Power Sector And Other Related News Stories For Monday 24th October 2022
Can Renewable Energy Close Power Supply Gap?
One of the existential realities man has come to accept as a necessity for healthy living today is a good energy source. However, the irony is that this most essential commodity is sadly in short supply.
Presently, seventy-six million Nigerians or 40.7% of the Nigerian population are not connected to the national power grid. For those connected, power supply is a serious problem as about approximately 90% of total power demanded is not supplied.
Some of the major sources of renewable energy include hydropower, solar, wind, tidal energy, bio-fuels, geothermal, hydrogen and biomass respectively.
In emerging economies like Nigeria, the quest for energy is in high demand, but not readily available.
Although, electricity is considered a major determinant of economic development as access to electricity is expected to catalyse nations in the drive for industrialisation, supply to homes and businesses remained dismal in Nigeria on the backdrop of a flawed privatisation exercise.
Averaging 4,500 megawatts in the past eight years, Nigerians looking forward to improved electricity supply may continue to wait as inherent challenges may stall power generation in the current.
Mojec Calls Out Energy Theft in Power Sector
On Friday, officials of the Nigerian Electricity Regulatory Commission (NERC) took a tour of MOJEC, a meter manufacturing company. In her remarks, the Chairman/CEO of Mojec International Limited, Mojisola Abdul, thanked NERC for its continued support. She urged the commission to help educate consumers about desisting from energy theft as energy theft sabotages the efforts of the DisCo. She added that most consumers would take power directly from the poles to bypass meters.
Abdul continued that enlightenment and engagement are vital to reduce the menace of energy theft, adding that Energy theft hampers the growth of the DisCos.
Aisha Mahmud, the Commissioner of Consumer Affairs, NERC, commended the role of Mojec International in closing the energy metering gap in the power industry. In addition, she said that Mojec’s smart meters have helped address the complaints like estimated billing that the NERC, as a regulating body, has been trying to solve.
Liberia Sign Power Purchase Arrangements with Ci Energies for Additional 27 Mw
A Power Purchase Agreement (PPA) was signed between the Liberia Ministry of Mines and Energy, CI Energies, CIE and LEC for the supply of 27megawatts of electricity to Liberia. The power will be transmitted through the CLSG Transmission line. Power supply to Liberia will commence on December 1 of this year.
This 1,350-kilometer power transmission line which carries 225kv runs through the CLSG/Transco grid network connecting the four countries, La Cote d’Ivoire, Liberia, Sierra Leone and Guinea.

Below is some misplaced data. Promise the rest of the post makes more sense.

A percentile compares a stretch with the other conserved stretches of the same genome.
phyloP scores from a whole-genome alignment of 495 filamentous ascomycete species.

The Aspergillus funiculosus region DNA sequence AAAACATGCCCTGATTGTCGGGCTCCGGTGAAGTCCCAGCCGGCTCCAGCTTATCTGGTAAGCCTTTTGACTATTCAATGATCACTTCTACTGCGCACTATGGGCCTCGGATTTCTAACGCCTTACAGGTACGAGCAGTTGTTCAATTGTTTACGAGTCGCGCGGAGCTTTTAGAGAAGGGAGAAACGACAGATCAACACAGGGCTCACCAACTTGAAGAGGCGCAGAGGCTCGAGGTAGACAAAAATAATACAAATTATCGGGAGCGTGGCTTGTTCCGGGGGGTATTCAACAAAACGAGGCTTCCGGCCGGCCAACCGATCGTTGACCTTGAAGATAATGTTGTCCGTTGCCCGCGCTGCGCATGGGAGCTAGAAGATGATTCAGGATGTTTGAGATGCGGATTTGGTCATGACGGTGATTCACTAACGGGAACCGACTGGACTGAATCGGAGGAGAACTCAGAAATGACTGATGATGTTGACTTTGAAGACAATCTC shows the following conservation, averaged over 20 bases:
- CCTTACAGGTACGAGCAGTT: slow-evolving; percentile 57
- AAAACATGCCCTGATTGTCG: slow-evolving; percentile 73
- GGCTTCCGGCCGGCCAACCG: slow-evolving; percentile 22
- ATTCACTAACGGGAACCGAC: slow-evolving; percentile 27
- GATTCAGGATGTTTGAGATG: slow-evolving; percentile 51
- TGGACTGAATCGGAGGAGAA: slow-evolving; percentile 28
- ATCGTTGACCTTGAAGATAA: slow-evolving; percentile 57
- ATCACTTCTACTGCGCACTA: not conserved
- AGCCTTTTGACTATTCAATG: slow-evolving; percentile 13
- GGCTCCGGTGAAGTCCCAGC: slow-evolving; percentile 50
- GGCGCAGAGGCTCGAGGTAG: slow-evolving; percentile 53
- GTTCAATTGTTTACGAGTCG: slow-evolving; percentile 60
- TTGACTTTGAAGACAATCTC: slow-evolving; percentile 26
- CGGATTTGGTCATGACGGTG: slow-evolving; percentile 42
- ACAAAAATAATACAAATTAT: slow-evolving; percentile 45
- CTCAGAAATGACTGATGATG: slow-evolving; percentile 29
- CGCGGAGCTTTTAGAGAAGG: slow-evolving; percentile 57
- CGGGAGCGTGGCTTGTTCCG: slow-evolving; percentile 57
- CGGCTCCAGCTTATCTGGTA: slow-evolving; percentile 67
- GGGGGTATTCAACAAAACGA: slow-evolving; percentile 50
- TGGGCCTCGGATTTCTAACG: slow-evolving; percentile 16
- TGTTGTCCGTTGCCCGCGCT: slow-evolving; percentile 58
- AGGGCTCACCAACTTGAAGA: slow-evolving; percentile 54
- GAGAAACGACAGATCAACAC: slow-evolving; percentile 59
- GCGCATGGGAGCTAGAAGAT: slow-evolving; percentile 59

With the signing of this agreement, the LEC management is confident that the country is getting closer to its national goal of increasing access to electricity for all Liberians. The management is encouraging all its customers, currently connected to the national grid, to use electricity wisely and not undermine its ability to serve the general public through misuse and theft.
According to the service provider, this PPA is for a 3-year term and is renewable. CIE will deliver to Liberia 25 megawatts on December 1, 2022, and go up to 27 megawatts in January 2023.
Mozambique Set to Become Regional Energy Hub
The director of Market Operations at Mozambique’s utility company Electricidade de Mocambique (EDM), Luis Ganje, reported that the government is mobilising investments to build new power-generating projects to meet the enormous energy demand in the region.
Ganje, who was speaking to the press in Maputo on 11 October on the sidelines of the 59th General Meeting of the Southern African Power Pool (SAPP), said that a financial agreement, estimated at US$5 billion for the implementation of the Mphanda Nkuwa hydroelectric project would be reached soon.
According to Ganje, the new hydroelectric facility on the Zambezi River, downstream from the Cahora Bassa dam (HCB) in the central province of Tete, will help to alleviate the regional energy deficit, currently estimated to be seven gigawatts.
He also pointed to the construction of a 563-kilometre-long new transmission power line between Temane and Maputo and the implementation of the Tete-Maputo line, also known as the “backbone,” which will make it possible to develop integrated electricity infrastructures to support the industrialisation of Mozambique and the region.
Germans Protest Increasing Energy Prices
On Saturday, tens of thousands protested in six German cities to demand the government’s solution to rising energy prices and living costs. The protesters marched in Hannover, Dresden, Stuttgart, Duesseldorf, Berlin, and Frankfurt-am-Main, demanding more equitable government funds to deal with the soaring energy prices and calling for a faster transition away from fossil fuels.
According to one of the organizers, Greenpeace, about 24,000 protesters gathered in Berlin. Andrea Kocsis, deputy chair of ver.di, one of the organizers of the protests, said, “We want to show that we urgently need financial relief for citizens that is socially balanced. The government is doing a lot, but it is distributing funds with a watering can. People with lower income need more support than the wealthy”.
In September, German’s inflation hit 10.9%, the highest level in more than a quarter of a century due to higher energy costs. A protester in Berlin, Ulrich Franz, said .“I would find it better if we distributed it more justly. Millionaires are saying they want to pay more taxes. I’m not seeing anything happening on that front,”. The protesters were seen holding placards and chanting slogans demanding lower inflation, switching off nuclear power and more energy subsidies for the poor.